The Cultural Association of Hungarian Gypsies

In the summer of 1957, the Hungarian Ministry of Culture established the National Minorities Department to oversee a number of national minority associations from the Slovak, Romanian, German, and Southern Slav communities. On 26th October 1957, a few months later, the Ministry recognized ‘Gypsies’ as a national minority and established the Hungarian Gypsy Cultural Association (HGCA) (Magyar Cigányok Kulturális Szövetsége)7 led by Mária László (1909-1989), who became its first Secretary-General of the HGCA. She was a well-known Romani person, who had worked previously as a journalist, as well as a community organizer. In 1937, she had organized a protest in the village of Pánd, when she was arrested for incitement8. In 1945, she had become a member of the Hungarian Social Democratic Party. Based on studying archival material from the 1950s, it is clear that she wrote letters to various ministries, to request permission to establish an independent ‘Gypsy’ organization. László’s request happened to coincide with the Ministry of Labour’s plan to establish a Department of National Minorities, aimed at developing a Communist Party policy towards ‘Gypsies’, though the leadership of the Party never wanted to recognize ‘Gypsies’ as a national minority.

László was also the first Romani woman, civil rights activist, who promoted Romani emancipation through literature, music and Romani language. Under her leadership (1957 to 1959), the organization functioned as an advocacy group to provide legal protection and address individual complaints. However, her emancipatory politics were not respected by the authorities and, in 1959, they found a pretext to remove her as leader of the HGCA. László had signed a letter on 16th June 1958, at the time of official reprisals over the 1956 Revolution. In her letter, she stated, “We suggest that there are mistakes in the current process of internments”, which had silenced Roma political oppositionists who had critiqued the 1956 post-revolution actions by the Ministry of Interior and the Attorney General, by sending members of the opposition to internment camps.9 This letter was deemed an act of resistance defending the rights of these Roma opposition members, on the very same day that the revolutionary, Imre Nagy, and his fellow martyrs, were executed.10 This protest by László meant that from November 1958 to March 1959, the organization was led by a politically trustworthy bureaucrat, György Gere, who was succeeded in turn by an army officer, Sándor Ferkovics. In 1961, the Association was formally disbanded and dissolved.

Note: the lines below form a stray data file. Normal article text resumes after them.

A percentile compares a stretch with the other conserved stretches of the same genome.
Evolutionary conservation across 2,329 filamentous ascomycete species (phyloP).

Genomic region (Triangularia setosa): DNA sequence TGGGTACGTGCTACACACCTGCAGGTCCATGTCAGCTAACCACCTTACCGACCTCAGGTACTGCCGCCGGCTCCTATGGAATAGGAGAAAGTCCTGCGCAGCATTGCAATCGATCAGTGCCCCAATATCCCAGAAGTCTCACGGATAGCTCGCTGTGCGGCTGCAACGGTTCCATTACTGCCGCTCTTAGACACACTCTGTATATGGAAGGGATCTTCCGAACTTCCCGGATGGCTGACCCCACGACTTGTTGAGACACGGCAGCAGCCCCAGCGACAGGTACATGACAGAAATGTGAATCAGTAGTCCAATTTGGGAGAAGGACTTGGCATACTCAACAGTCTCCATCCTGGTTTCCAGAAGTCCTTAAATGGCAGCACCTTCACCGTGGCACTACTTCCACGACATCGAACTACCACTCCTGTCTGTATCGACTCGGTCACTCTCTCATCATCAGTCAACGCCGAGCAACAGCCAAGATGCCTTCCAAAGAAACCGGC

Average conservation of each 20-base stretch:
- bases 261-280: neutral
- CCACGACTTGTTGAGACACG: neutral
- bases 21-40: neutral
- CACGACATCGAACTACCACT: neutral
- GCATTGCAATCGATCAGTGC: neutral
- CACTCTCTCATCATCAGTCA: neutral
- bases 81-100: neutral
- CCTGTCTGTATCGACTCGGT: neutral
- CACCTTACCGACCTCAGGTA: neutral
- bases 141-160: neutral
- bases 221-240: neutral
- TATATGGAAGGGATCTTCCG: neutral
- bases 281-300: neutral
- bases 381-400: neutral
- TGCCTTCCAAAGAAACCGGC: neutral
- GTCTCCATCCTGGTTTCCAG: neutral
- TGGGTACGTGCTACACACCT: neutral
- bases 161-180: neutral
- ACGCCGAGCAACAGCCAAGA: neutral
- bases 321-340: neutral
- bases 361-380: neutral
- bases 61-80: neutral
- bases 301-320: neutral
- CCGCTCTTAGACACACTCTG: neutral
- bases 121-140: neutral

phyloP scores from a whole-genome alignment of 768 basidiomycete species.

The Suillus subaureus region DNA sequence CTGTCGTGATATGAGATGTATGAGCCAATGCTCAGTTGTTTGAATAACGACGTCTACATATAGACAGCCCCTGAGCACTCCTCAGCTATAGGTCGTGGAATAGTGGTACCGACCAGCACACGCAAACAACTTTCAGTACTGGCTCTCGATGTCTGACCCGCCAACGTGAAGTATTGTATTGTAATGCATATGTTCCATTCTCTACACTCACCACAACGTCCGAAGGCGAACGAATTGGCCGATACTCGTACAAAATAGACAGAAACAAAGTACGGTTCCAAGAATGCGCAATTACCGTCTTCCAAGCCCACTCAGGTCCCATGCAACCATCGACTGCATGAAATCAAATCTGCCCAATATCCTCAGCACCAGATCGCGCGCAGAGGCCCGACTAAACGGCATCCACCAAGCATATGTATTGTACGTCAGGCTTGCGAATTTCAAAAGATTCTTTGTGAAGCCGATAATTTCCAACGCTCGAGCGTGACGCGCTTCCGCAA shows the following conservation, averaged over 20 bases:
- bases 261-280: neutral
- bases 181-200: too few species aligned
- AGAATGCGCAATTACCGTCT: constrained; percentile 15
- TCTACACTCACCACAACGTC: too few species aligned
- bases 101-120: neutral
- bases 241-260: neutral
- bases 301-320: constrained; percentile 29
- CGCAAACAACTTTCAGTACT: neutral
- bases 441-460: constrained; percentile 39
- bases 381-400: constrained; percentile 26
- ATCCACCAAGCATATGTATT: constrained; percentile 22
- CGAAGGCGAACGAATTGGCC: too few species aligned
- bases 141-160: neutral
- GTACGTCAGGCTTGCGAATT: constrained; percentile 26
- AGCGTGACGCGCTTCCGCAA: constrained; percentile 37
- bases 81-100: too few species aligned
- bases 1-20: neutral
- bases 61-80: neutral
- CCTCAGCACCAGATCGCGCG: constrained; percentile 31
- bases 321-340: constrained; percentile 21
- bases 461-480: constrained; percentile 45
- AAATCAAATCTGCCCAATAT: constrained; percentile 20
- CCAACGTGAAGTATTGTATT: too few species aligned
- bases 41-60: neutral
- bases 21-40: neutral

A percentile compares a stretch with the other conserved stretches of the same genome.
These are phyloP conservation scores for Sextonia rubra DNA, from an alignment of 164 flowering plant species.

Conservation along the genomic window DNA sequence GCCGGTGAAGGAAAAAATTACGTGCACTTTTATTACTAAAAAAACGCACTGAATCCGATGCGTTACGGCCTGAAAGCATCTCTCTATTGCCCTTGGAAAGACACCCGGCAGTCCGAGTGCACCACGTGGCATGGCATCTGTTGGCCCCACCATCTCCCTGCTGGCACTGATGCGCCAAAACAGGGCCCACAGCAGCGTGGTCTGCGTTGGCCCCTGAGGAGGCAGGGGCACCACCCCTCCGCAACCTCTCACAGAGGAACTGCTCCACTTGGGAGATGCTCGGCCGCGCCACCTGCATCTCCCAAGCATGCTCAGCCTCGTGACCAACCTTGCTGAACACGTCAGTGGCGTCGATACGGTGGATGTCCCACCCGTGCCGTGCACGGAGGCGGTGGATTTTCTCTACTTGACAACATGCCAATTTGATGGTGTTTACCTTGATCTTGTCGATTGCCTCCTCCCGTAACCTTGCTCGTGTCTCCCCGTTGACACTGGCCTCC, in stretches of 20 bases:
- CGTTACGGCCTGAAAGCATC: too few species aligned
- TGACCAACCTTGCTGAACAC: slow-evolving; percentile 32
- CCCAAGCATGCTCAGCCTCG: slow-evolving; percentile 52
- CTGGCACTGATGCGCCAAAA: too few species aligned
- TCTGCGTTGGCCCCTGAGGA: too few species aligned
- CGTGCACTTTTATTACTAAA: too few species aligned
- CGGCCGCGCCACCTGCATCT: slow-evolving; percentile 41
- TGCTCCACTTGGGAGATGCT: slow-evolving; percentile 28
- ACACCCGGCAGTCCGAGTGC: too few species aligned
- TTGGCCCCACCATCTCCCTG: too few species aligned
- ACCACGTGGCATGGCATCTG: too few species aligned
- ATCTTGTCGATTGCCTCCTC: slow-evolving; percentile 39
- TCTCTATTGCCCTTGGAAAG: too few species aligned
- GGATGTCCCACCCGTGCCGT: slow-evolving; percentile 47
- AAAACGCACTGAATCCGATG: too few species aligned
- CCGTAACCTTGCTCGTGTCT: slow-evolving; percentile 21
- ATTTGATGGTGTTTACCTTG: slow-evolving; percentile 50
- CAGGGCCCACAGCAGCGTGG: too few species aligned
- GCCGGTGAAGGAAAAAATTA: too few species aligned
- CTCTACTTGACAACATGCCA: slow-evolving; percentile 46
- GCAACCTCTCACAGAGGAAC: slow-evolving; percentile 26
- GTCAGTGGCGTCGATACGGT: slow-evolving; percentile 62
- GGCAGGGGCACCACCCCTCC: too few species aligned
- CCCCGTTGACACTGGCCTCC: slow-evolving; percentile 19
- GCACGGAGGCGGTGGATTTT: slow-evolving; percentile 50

The Politics of Assimilation

By the late 1960s, the economic policies of Hungary gradually moved towards a mix of socialist and small-scale market-oriented policies, with the introduction of the New Economic Mechanism (NEM), increasingly becoming more liberal, though still prescribed through strong social control engineered by the State. Roma, much like other Hungarians living in predominantly rural areas, were encouraged to join the industrial proletariat by becoming miners, construction and railroad workers; there were also state policies which targeted Roma specifically.

After the adoption of the 1961 resolution, passed by the Politburo of the Central Committee of the Hungarian Socialist Workers Party, ‘The problem of Gypsy integration’, the ‘Gypsy question’ was constructed as a ‘social-problem’ devoid of any ethnic component. The 1961 resolution took a decisive turn by defining the position of the Gypsies as a social, rather than an ethnic, issue, stating “The starting-point for policies directed at the Gypsy population must be the principle that, despite certain ethnographic peculiarities, it does not constitute a national minority”11. However, given the assimilation politics of state socialism, some Roma communities were most resilient in maintaining their independence from centralized state power, as some scholars have emphasized.12

Thus, socialist policies focused on the provision of jobs, housing, and education for Roma, without recognising their ethnic background13. Nonetheless, the socialist state did not adequately acknowledge the barriers constituting the exclusion of Roma, which posed significant obstacles to their integration. In the Hungarian educational system, for example, de facto segregation existed, based on so-called ‘customary spatial segregation’, where each village had its own Romani street, quarter or settlement. Many community schools which catered to Romani pupils were effectively built upon this de facto ‘separate but equal’ precept under socialism. In this manner, large numbers of Romani children became siphoned off into schools with poor resources, low expectations from teachers and few tangible educational outcomes, including schools or classes for children with learning disabilities.

From Roma poverty to cultural recognition